Opening with a description of the “spectacle” of light that is the Crystal Palace, the “fairy”-like, glass-plate structure that was at the heart of the exhibitions and displays of the 1851 Great Exhibition, the article provides a detailed study of the recent “applications of light” in technology, including descriptions of daguerreotypes, calotypes, and hand-coloured photographic portraits. The article also contains the first mention in The Illustrated London News of the new collodion process (introduced 1851 by Frederick Scott Archer).

“Photography. Its Origin, Progress, and Present State”, 31 July, 1852, (Literature, Music, Fine-Arts, Drama, Science Supplement); continues (under same title) 28 August, 1852, (Literature, Music, Fine-Arts, Drama, Science Supplement)
Similar to the above article, “Light and Its Applications,” this article provides the modern reader with insight into the remarkably rapid advancement of photography from its invention in 1839, detailing not only the separate processes of invention by Daguerre and Talbot, but also revealing the wondrous reactions with which the developing technology was characterized, even thirteen years after its announcement, as a form that captures “the mysteries of the beautiful” (p.176).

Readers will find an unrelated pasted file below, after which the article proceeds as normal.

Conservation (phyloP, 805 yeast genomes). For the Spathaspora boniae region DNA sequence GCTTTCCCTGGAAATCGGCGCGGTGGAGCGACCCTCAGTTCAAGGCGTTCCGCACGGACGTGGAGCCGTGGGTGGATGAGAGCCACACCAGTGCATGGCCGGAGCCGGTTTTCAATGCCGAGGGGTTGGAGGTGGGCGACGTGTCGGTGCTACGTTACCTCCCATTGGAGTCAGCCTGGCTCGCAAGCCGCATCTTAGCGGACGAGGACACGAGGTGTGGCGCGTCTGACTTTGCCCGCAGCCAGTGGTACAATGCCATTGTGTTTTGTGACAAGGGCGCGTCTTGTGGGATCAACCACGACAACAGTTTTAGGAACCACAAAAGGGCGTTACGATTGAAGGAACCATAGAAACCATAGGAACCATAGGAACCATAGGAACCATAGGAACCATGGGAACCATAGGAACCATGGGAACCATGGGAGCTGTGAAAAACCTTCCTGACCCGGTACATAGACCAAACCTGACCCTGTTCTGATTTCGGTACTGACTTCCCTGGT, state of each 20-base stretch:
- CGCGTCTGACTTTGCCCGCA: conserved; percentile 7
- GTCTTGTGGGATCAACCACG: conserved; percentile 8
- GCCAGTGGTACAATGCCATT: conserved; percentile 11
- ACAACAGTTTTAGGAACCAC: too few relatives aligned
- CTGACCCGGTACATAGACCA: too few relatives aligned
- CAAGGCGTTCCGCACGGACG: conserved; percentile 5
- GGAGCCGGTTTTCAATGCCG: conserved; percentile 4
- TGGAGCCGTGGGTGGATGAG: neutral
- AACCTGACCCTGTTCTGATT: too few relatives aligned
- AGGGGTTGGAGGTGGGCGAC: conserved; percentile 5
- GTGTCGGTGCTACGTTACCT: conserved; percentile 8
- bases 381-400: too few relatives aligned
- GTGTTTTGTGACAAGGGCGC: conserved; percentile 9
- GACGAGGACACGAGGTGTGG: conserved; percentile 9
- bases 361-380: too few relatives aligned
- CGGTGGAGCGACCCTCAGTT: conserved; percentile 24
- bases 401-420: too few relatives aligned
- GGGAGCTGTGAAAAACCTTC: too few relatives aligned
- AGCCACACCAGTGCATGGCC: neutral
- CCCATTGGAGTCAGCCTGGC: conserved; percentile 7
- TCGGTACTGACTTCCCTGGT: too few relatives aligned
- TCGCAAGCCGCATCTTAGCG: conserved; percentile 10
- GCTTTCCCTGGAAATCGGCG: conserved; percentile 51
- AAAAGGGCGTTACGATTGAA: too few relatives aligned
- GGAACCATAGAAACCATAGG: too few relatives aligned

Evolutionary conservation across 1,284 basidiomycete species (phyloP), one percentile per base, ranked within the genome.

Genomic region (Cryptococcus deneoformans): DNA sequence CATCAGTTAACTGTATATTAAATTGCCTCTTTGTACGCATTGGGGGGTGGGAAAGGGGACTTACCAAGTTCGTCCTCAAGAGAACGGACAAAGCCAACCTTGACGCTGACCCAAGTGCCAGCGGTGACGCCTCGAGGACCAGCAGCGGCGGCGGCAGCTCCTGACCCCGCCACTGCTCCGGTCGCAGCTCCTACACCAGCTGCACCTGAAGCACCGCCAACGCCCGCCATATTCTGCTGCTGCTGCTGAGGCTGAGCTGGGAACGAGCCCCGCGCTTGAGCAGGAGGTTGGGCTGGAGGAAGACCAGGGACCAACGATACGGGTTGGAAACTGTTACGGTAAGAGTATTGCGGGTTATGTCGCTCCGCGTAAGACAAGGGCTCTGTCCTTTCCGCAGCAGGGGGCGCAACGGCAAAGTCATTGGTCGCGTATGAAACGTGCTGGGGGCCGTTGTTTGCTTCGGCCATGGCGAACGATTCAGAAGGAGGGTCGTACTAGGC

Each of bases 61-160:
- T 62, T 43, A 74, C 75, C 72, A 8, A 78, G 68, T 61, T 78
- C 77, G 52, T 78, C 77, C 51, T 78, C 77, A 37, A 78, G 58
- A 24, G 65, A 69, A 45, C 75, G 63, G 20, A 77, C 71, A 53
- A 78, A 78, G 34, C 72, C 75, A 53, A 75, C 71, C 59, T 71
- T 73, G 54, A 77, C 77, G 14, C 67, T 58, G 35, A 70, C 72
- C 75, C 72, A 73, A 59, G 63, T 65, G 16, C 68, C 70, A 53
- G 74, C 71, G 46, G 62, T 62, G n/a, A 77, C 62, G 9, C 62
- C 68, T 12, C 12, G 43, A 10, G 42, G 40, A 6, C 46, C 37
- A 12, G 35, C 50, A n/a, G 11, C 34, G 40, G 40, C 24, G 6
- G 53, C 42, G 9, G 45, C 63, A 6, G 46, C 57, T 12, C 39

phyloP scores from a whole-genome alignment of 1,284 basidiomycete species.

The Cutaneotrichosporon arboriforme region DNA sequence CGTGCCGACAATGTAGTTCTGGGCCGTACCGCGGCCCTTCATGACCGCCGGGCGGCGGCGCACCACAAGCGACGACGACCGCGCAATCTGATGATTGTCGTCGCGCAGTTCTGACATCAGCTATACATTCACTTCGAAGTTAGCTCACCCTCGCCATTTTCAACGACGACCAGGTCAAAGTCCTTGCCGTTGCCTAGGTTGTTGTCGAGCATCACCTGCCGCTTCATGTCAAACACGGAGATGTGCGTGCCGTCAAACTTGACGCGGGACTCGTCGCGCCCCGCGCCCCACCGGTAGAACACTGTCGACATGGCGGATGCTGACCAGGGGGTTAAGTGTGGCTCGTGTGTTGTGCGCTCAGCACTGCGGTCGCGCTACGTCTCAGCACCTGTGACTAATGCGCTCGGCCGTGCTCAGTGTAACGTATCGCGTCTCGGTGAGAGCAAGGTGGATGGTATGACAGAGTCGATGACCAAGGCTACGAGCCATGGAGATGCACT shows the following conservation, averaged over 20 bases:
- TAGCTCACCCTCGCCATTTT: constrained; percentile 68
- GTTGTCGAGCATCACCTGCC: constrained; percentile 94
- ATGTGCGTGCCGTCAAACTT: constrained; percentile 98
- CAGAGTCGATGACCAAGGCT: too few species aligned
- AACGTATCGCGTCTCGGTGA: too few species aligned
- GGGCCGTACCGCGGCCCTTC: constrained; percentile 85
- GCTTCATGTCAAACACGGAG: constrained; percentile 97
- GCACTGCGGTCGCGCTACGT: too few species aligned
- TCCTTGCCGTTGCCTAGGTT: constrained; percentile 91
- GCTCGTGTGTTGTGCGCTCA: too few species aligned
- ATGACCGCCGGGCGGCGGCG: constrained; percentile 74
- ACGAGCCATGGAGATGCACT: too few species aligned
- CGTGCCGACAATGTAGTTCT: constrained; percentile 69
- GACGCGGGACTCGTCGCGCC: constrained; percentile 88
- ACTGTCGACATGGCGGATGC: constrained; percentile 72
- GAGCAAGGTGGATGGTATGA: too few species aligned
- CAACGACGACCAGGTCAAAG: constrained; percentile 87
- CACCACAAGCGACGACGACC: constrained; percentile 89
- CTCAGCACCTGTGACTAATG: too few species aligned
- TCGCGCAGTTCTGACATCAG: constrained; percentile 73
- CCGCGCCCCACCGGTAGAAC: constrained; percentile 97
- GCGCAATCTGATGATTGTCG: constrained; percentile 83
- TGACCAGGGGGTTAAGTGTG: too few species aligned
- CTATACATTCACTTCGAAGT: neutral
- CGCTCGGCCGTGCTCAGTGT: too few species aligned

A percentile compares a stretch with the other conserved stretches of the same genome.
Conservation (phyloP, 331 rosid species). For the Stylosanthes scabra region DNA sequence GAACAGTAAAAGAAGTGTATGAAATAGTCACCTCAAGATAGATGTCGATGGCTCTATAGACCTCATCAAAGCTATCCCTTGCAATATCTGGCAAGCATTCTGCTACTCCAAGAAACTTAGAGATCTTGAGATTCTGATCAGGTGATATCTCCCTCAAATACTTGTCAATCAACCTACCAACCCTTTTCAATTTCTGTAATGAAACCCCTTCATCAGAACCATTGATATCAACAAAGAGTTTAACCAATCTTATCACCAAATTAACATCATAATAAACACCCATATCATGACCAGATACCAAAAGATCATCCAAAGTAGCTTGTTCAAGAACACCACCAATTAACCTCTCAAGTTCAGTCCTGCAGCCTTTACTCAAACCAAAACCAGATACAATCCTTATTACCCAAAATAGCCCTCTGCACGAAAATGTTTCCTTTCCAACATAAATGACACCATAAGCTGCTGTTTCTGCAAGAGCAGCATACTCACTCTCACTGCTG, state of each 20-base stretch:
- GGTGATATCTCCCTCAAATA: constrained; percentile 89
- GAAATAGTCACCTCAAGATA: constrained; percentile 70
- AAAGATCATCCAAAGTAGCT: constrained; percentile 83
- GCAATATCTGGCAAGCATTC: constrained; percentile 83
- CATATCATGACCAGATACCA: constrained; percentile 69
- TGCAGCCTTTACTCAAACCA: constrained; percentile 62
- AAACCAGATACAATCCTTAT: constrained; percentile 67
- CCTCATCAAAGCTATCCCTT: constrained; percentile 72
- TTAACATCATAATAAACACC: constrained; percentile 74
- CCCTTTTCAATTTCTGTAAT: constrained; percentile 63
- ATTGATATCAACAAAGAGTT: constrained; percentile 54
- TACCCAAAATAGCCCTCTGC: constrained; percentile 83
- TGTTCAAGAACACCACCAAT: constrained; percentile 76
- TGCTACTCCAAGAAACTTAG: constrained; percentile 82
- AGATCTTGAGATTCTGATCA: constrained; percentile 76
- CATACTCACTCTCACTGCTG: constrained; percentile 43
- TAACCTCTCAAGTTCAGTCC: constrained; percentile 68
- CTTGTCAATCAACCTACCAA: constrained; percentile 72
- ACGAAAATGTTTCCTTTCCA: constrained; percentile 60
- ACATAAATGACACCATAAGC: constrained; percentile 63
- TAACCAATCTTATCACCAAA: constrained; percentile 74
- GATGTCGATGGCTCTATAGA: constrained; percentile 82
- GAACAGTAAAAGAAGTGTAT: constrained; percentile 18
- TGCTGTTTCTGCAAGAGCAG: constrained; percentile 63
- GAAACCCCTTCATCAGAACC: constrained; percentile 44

“Photography”, 2 April, 1853
A detailed article on the first two meetings of The Photographic Society, the first such society in London. The article discusses Sir William Newton’s well-known contribution, “Notes on Photography, in an Artistic View, and its Relations to the Arts,” which brought forth much debate about the artistic versus documentary function of photography (an issue that surrounded photography from its invention through to today).

“Photography’s Centenary: The Beginning of the Art as We Know It”, 14 January, 1939
One hundred years after the announcement of photography in periodicals like The Illustrated London News, the 1939 issue contains significant early photographs, including Talbot’s “The Ladder,” which was published in his book, The Pencil of Nature (the first photographically-illustrated book), 1844-6.

Search Terms
Searching by entire document yields far more results than searching the same word by keyword. I also recommend using a wildcard search (for instance, Daguerre* instead of “Daguerre”) for revealing more related results (for instance, daguerreotypes, daguerrean establishments, the inventor Daguerre, and so on). Some terms that are fruitful in researching the invention of photography include: